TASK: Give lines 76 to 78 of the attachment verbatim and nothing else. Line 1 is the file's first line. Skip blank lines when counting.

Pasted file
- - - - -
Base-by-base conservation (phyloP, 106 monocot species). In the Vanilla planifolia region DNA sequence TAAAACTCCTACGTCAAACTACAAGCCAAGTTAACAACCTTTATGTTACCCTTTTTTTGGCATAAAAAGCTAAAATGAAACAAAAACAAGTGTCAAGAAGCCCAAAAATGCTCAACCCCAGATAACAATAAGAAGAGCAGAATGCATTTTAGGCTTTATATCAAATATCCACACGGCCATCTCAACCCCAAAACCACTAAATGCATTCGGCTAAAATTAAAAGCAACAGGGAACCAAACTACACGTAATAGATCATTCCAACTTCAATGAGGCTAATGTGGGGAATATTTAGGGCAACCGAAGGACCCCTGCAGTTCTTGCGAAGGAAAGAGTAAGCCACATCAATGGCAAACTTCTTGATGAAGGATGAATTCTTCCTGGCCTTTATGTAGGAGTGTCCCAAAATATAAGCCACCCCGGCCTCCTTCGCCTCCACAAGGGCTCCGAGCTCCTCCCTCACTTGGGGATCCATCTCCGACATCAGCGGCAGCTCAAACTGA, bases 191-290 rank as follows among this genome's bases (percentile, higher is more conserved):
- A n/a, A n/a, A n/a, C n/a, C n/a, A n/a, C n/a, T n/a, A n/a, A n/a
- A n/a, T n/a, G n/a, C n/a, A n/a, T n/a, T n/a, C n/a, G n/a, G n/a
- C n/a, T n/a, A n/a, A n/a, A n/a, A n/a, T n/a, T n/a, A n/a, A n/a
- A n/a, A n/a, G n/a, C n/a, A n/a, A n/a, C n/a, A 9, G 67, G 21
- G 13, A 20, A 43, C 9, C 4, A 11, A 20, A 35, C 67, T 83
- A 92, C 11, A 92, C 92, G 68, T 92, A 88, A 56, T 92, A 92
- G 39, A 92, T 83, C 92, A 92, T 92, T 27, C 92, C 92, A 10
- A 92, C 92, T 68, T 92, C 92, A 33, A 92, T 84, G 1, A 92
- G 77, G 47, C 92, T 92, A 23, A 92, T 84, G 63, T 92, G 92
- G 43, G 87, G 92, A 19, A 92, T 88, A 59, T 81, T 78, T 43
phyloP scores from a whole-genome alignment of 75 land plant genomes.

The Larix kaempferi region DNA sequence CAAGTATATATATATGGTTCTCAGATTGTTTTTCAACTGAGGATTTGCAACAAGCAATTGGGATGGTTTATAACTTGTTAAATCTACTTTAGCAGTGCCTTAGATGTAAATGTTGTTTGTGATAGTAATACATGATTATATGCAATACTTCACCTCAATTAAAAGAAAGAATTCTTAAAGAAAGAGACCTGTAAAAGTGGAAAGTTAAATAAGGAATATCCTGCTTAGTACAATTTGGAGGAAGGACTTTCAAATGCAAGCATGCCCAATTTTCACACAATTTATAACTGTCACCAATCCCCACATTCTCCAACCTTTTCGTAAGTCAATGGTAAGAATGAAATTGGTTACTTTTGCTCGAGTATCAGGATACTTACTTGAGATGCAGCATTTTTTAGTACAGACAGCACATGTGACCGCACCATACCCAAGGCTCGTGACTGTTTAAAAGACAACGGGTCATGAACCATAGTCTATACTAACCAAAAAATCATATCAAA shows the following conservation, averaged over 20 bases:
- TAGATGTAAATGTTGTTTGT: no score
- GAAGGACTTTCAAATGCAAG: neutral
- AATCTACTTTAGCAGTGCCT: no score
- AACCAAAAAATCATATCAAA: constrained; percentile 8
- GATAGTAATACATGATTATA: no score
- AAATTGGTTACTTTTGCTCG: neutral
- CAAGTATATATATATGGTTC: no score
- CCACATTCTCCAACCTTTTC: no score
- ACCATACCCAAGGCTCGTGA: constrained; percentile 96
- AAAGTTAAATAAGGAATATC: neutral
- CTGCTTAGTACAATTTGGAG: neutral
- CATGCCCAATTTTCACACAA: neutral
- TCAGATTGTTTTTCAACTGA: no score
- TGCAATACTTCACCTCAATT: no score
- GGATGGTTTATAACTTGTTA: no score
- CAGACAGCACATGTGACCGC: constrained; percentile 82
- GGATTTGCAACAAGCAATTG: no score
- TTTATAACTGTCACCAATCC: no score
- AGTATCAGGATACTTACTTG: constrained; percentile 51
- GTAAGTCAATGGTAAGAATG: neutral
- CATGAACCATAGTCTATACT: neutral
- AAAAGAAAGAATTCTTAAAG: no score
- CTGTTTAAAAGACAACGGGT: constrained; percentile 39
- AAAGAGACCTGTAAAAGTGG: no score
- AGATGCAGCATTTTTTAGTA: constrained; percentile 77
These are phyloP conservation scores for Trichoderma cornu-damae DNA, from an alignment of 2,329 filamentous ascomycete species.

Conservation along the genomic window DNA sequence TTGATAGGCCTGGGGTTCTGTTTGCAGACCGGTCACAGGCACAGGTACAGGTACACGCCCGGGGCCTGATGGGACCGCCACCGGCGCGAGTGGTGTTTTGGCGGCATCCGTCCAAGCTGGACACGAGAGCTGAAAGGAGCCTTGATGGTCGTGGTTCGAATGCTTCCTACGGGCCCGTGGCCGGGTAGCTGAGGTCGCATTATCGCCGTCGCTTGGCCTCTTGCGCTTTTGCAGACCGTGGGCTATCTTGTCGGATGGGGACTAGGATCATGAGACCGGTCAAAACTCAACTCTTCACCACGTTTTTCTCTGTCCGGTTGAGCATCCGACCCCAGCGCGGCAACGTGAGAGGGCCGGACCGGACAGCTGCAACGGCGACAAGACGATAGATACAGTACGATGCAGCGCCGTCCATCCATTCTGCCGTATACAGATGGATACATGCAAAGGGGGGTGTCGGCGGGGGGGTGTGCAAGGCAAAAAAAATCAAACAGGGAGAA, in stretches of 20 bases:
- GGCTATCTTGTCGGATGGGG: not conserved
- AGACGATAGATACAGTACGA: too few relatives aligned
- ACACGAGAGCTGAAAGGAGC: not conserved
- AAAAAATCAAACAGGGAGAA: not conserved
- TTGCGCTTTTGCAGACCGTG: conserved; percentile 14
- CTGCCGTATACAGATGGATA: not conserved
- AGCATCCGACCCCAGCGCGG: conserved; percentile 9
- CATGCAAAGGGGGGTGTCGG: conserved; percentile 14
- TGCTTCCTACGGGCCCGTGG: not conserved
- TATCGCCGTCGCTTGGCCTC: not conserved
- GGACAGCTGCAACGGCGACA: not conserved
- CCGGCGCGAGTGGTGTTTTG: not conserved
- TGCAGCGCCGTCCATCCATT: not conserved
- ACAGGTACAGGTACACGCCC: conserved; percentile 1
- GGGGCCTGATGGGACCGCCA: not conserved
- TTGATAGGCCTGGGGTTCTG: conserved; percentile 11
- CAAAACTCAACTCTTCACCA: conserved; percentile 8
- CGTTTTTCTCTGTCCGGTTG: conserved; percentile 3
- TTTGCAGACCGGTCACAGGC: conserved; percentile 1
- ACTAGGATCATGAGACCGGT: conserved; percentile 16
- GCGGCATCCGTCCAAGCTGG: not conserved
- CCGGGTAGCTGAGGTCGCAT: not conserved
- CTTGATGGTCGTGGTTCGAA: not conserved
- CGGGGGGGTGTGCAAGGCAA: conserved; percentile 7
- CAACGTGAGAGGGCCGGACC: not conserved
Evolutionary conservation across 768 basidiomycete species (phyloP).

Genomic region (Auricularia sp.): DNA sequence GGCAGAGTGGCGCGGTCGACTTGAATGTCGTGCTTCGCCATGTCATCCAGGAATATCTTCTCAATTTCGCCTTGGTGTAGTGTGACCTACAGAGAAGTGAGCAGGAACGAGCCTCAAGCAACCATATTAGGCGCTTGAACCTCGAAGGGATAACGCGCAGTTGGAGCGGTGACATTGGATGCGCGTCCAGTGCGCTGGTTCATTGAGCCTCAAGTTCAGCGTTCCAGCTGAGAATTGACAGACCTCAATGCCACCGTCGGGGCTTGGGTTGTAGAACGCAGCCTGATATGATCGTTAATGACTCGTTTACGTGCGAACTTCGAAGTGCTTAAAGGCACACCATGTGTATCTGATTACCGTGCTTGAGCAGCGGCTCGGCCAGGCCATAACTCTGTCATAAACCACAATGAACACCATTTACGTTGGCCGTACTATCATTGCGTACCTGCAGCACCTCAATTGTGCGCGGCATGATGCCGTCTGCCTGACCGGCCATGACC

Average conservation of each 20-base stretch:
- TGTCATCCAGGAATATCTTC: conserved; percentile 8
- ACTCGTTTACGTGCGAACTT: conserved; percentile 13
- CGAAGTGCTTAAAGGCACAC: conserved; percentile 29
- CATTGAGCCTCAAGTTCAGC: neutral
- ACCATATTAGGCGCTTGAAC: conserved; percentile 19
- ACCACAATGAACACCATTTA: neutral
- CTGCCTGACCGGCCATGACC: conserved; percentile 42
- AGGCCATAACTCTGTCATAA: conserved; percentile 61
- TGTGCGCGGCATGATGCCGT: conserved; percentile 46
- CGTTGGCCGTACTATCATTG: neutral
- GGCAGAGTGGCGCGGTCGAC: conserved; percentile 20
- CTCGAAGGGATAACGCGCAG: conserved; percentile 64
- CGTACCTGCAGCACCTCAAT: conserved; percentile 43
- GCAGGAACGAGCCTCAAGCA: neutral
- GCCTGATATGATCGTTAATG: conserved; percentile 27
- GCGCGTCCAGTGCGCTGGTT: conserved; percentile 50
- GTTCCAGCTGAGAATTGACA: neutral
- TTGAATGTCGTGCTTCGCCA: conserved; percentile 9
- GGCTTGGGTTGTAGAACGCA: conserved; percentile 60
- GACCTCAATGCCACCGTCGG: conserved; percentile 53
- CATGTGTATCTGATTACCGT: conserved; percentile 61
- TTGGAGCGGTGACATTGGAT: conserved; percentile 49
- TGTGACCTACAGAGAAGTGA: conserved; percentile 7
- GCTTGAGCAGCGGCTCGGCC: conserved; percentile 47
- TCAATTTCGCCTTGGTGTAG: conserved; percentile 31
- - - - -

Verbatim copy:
- AGGCCATAACTCTGTCATAA: conserved; percentile 61
- TGTGCGCGGCATGATGCCGT: conserved; percentile 46
- CGTTGGCCGTACTATCATTG: neutral